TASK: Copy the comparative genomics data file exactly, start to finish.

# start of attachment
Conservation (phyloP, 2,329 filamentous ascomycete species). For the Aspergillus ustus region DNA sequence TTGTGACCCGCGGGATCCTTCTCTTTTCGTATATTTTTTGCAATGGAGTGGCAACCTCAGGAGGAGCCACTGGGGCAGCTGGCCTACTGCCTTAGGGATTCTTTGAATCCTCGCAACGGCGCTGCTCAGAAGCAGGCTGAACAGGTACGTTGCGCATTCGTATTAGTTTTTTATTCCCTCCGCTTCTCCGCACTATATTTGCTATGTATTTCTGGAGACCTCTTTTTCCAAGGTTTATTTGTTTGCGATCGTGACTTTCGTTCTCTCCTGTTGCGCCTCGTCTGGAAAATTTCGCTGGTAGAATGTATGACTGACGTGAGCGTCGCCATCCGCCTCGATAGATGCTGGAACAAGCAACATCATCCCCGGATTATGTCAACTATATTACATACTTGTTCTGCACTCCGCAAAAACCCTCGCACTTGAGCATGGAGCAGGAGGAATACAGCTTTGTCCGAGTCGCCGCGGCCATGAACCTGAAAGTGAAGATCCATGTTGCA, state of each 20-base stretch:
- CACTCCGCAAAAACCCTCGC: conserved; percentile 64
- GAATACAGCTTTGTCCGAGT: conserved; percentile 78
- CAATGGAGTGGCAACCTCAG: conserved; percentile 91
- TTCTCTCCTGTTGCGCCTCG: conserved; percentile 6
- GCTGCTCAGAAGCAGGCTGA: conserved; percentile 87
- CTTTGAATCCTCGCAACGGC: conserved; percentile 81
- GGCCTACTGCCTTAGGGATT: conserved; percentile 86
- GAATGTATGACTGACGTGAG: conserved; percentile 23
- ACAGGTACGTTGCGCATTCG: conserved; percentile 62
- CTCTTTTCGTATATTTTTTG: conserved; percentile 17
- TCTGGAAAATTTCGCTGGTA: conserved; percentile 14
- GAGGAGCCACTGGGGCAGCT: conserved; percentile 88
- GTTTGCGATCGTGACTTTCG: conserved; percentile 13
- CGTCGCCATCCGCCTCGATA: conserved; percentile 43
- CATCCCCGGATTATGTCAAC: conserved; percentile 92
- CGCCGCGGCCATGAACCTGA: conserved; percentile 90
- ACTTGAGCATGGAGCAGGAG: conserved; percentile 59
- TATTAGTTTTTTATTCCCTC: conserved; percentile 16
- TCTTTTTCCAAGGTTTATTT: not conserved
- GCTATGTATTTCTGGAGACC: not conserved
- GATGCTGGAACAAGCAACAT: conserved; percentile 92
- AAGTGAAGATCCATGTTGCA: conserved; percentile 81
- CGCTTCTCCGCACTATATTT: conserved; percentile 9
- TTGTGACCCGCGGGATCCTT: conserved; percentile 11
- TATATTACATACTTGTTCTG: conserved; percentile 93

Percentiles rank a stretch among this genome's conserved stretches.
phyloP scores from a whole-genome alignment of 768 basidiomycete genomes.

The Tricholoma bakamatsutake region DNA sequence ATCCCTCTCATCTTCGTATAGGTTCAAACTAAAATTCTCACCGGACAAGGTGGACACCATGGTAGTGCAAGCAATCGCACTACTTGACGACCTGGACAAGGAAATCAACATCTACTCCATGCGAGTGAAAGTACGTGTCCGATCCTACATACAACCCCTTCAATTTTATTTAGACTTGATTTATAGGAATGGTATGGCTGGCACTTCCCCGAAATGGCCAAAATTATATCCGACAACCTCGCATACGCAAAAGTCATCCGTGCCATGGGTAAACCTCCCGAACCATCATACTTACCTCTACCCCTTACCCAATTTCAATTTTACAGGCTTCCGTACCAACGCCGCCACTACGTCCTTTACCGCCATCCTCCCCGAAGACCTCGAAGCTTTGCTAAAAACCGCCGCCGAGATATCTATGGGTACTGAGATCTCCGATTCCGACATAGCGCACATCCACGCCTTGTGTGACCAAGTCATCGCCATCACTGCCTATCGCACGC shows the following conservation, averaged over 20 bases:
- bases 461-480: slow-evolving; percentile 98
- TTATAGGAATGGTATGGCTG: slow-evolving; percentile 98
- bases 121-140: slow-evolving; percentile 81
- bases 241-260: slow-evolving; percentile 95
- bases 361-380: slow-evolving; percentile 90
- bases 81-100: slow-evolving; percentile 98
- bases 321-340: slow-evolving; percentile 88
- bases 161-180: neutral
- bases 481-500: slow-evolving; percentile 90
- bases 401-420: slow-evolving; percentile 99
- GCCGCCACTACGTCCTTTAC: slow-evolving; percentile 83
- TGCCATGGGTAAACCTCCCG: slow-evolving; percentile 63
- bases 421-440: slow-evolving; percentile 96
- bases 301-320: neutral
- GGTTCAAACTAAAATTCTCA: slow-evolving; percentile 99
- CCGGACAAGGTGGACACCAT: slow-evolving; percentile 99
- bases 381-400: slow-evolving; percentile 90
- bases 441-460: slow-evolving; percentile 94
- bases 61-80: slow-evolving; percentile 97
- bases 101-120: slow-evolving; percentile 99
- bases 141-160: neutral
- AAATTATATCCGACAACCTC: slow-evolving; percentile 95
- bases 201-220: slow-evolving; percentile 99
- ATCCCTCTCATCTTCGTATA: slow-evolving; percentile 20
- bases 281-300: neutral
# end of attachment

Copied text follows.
Conservation (phyloP, 2,329 filamentous ascomycete species). For the Aspergillus ustus region DNA sequence TTGTGACCCGCGGGATCCTTCTCTTTTCGTATATTTTTTGCAATGGAGTGGCAACCTCAGGAGGAGCCACTGGGGCAGCTGGCCTACTGCCTTAGGGATTCTTTGAATCCTCGCAACGGCGCTGCTCAGAAGCAGGCTGAACAGGTACGTTGCGCATTCGTATTAGTTTTTTATTCCCTCCGCTTCTCCGCACTATATTTGCTATGTATTTCTGGAGACCTCTTTTTCCAAGGTTTATTTGTTTGCGATCGTGACTTTCGTTCTCTCCTGTTGCGCCTCGTCTGGAAAATTTCGCTGGTAGAATGTATGACTGACGTGAGCGTCGCCATCCGCCTCGATAGATGCTGGAACAAGCAACATCATCCCCGGATTATGTCAACTATATTACATACTTGTTCTGCACTCCGCAAAAACCCTCGCACTTGAGCATGGAGCAGGAGGAATACAGCTTTGTCCGAGTCGCCGCGGCCATGAACCTGAAAGTGAAGATCCATGTTGCA, state of each 20-base stretch:
- CACTCCGCAAAAACCCTCGC: conserved; percentile 64
- GAATACAGCTTTGTCCGAGT: conserved; percentile 78
- CAATGGAGTGGCAACCTCAG: conserved; percentile 91
- TTCTCTCCTGTTGCGCCTCG: conserved; percentile 6
- GCTGCTCAGAAGCAGGCTGA: conserved; percentile 87
- CTTTGAATCCTCGCAACGGC: conserved; percentile 81
- GGCCTACTGCCTTAGGGATT: conserved; percentile 86
- GAATGTATGACTGACGTGAG: conserved; percentile 23
- ACAGGTACGTTGCGCATTCG: conserved; percentile 62
- CTCTTTTCGTATATTTTTTG: conserved; percentile 17
- TCTGGAAAATTTCGCTGGTA: conserved; percentile 14
- GAGGAGCCACTGGGGCAGCT: conserved; percentile 88
- GTTTGCGATCGTGACTTTCG: conserved; percentile 13
- CGTCGCCATCCGCCTCGATA: conserved; percentile 43
- CATCCCCGGATTATGTCAAC: conserved; percentile 92
- CGCCGCGGCCATGAACCTGA: conserved; percentile 90
- ACTTGAGCATGGAGCAGGAG: conserved; percentile 59
- TATTAGTTTTTTATTCCCTC: conserved; percentile 16
- TCTTTTTCCAAGGTTTATTT: not conserved
- GCTATGTATTTCTGGAGACC: not conserved
- GATGCTGGAACAAGCAACAT: conserved; percentile 92
- AAGTGAAGATCCATGTTGCA: conserved; percentile 81
- CGCTTCTCCGCACTATATTT: conserved; percentile 9
- TTGTGACCCGCGGGATCCTT: conserved; percentile 11
- TATATTACATACTTGTTCTG: conserved; percentile 93

Percentiles rank a stretch among this genome's conserved stretches.
phyloP scores from a whole-genome alignment of 768 basidiomycete genomes.

The Tricholoma bakamatsutake region DNA sequence ATCCCTCTCATCTTCGTATAGGTTCAAACTAAAATTCTCACCGGACAAGGTGGACACCATGGTAGTGCAAGCAATCGCACTACTTGACGACCTGGACAAGGAAATCAACATCTACTCCATGCGAGTGAAAGTACGTGTCCGATCCTACATACAACCCCTTCAATTTTATTTAGACTTGATTTATAGGAATGGTATGGCTGGCACTTCCCCGAAATGGCCAAAATTATATCCGACAACCTCGCATACGCAAAAGTCATCCGTGCCATGGGTAAACCTCCCGAACCATCATACTTACCTCTACCCCTTACCCAATTTCAATTTTACAGGCTTCCGTACCAACGCCGCCACTACGTCCTTTACCGCCATCCTCCCCGAAGACCTCGAAGCTTTGCTAAAAACCGCCGCCGAGATATCTATGGGTACTGAGATCTCCGATTCCGACATAGCGCACATCCACGCCTTGTGTGACCAAGTCATCGCCATCACTGCCTATCGCACGC shows the following conservation, averaged over 20 bases:
- bases 461-480: slow-evolving; percentile 98
- TTATAGGAATGGTATGGCTG: slow-evolving; percentile 98
- bases 121-140: slow-evolving; percentile 81
- bases 241-260: slow-evolving; percentile 95
- bases 361-380: slow-evolving; percentile 90
- bases 81-100: slow-evolving; percentile 98
- bases 321-340: slow-evolving; percentile 88
- bases 161-180: neutral
- bases 481-500: slow-evolving; percentile 90
- bases 401-420: slow-evolving; percentile 99
- GCCGCCACTACGTCCTTTAC: slow-evolving; percentile 83
- TGCCATGGGTAAACCTCCCG: slow-evolving; percentile 63
- bases 421-440: slow-evolving; percentile 96
- bases 301-320: neutral
- GGTTCAAACTAAAATTCTCA: slow-evolving; percentile 99
- CCGGACAAGGTGGACACCAT: slow-evolving; percentile 99
- bases 381-400: slow-evolving; percentile 90
- bases 441-460: slow-evolving; percentile 94
- bases 61-80: slow-evolving; percentile 97
- bases 101-120: slow-evolving; percentile 99
- bases 141-160: neutral
- AAATTATATCCGACAACCTC: slow-evolving; percentile 95
- bases 201-220: slow-evolving; percentile 99
- ATCCCTCTCATCTTCGTATA: slow-evolving; percentile 20
- bases 281-300: neutral